In red I highlighted the calls to regex.Match(), and since they are a little bit expensive, to speedup execution we can add caching using a dictionary, to store result of methods already scanned, just to avoid using too much regex at each call; the basic concept is always the same:

public class BetterDumpInterceptor : IInterceptor
{
    public List<String> RegexSelector { get; set; }

    private Dictionary<RuntimeMethodHandle, Boolean> _scanned
      = new Dictionary<RuntimeMethodHandle, bool>();
I stored the result of the CanIntercept directly in a dictionary, and I use RuntimeMethodHandle just to save a little bit of memory not storing the full MethodInfo object. Then I modify the CanIntercept function in this way.

private Boolean CanIntercept(IInvocation invocation)
{
    if (!_scanned.ContainsKey(invocation.Method.MethodHandle))
    {
        if (RegexSelector == null || RegexSelector.Count == 0) return true;
        foreach (var regex in RegexSelector)
        {
            if (Regex.IsMatch(invocation.Method.Name, regex))
            {
                _scanned[invocation.Method.MethodHandle] = true;
                return true;
            }
        }
        _scanned[invocation.Method.MethodHandle] = false;
    }
    return _scanned[invocation.Method.MethodHandle];
}
Now the same configuration produces this output.

Immagine

As you can see the regex are called only for the first call of a method, each subsequent calls does not requires Regex.Match anymore. And with this little trick I simply end with an interceptor that permits to select methods you want to intercept with configuration. If you do not like doing this manually, Castle offers a native way to decide which method to intercept, based on the interface IInterceptorSelector, that contains a single method with this signature.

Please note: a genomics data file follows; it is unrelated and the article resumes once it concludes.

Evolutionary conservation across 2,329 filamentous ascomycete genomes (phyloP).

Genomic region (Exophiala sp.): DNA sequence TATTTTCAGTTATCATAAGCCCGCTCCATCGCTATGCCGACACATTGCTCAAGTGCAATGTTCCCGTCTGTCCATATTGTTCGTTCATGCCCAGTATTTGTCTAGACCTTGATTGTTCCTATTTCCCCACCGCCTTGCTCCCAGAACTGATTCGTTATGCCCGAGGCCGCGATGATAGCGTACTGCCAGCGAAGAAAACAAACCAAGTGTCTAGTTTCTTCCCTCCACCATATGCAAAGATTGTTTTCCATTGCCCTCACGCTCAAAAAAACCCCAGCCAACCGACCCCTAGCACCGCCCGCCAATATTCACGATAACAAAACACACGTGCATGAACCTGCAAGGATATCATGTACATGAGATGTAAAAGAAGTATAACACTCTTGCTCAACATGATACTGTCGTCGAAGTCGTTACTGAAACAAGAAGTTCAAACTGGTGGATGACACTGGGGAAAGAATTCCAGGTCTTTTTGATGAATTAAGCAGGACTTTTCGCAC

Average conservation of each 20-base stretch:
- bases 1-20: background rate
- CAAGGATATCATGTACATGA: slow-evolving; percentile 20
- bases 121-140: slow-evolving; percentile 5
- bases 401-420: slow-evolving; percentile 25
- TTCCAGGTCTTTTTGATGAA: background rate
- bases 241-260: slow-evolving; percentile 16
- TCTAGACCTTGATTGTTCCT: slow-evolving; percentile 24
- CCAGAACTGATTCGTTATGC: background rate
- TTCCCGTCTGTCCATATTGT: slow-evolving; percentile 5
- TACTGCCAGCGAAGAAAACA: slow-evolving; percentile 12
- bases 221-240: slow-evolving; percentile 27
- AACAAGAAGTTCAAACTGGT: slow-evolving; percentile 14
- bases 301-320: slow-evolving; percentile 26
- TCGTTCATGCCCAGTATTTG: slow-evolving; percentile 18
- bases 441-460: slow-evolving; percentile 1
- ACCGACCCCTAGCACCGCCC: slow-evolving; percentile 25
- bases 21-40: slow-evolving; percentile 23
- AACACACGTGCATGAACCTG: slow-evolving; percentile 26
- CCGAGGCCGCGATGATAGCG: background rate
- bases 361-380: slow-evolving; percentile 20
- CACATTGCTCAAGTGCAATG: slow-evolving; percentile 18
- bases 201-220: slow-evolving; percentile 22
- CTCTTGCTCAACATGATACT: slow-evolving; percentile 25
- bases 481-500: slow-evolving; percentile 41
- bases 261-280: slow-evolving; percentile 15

public IInterceptor[] SelectInterceptors(
  Type type, 
  System.Reflection.MethodInfo method, 
  IInterceptor[] interceptors)
Basically it receives the Type and MethodInfo for the method being called, and a list of interceptors configured for that method, the purpose of the selector is to return an array containing only the interceptors that are allowed to be used on that method. A possible implementation is the following one.

public Dictionary<Type, List<String>> RegexSelector { get; set; }

public InterceptorSelector(Dictionary<Type, List<string>> regexSelector)
{
    RegexSelector = regexSelector;
}

private Boolean CanIntercept(MethodInfo methodInfo, IInterceptor interceptor)
{
    List<String> regexForInterceptor;
    if (!RegexSelector.TryGetValue(interceptor.GetType(), out regexForInterceptor))
        return false;
    if (regexForInterceptor == null) return false;

    foreach (var regex in regexForInterceptor)
    {
        if (Regex.IsMatch(methodInfo.Name, regex))
        {
            return true;
        }
    }
    return false;
}

#region IInterceptorSelector Members

public IInterceptor[] SelectInterceptors(Type type, System.Reflection.MethodInfo method, IInterceptor[] interceptors)
{
    Utils.ConsoleWriteline(ConsoleColor.Red, "Called interceptor selector for method {0}.{1} and interceptors {2}",
        type.FullName,
        method.Name,
        interceptors
        .Select(i => i.GetType().Name)
        .Aggregate((s1, s2) => s1 + " " + s2));
    return interceptors.Where(i => CanIntercept(method, i)).ToArray();
}

#endregion
This selector contains a dictionary of Type and List, basically for each interceptor type it contains a list of regex to identify methods to be intercepted. The rest of the selector is really simple, with a little bit of LINQ we can select only the interceptors that are in the dictionary and have at least one match with the method name. You can use it in this way.

Dictionary<Type, List<String>> RegexSelector = new Dictionary<Type, List<string>>();
RegexSelector.Add(typeof(DumpInterceptor), new List<string>() { "DoSomething" });
RegexSelector.Add(typeof(LogInterceptor), new List<string>() { "Augment" });
InterceptorSelector selector = new InterceptorSelector(RegexSelector);
I created a selector that permits to select a couple of interceptors, one is the DumpInterceptor, and I want it to intercept the “DoSomething” method, while the LogInterceptor should intercept only the “Augment” method. Once the selector is configured you can simply use it in fluent configuration.

container.Register(
    Component.For<IInterceptor>()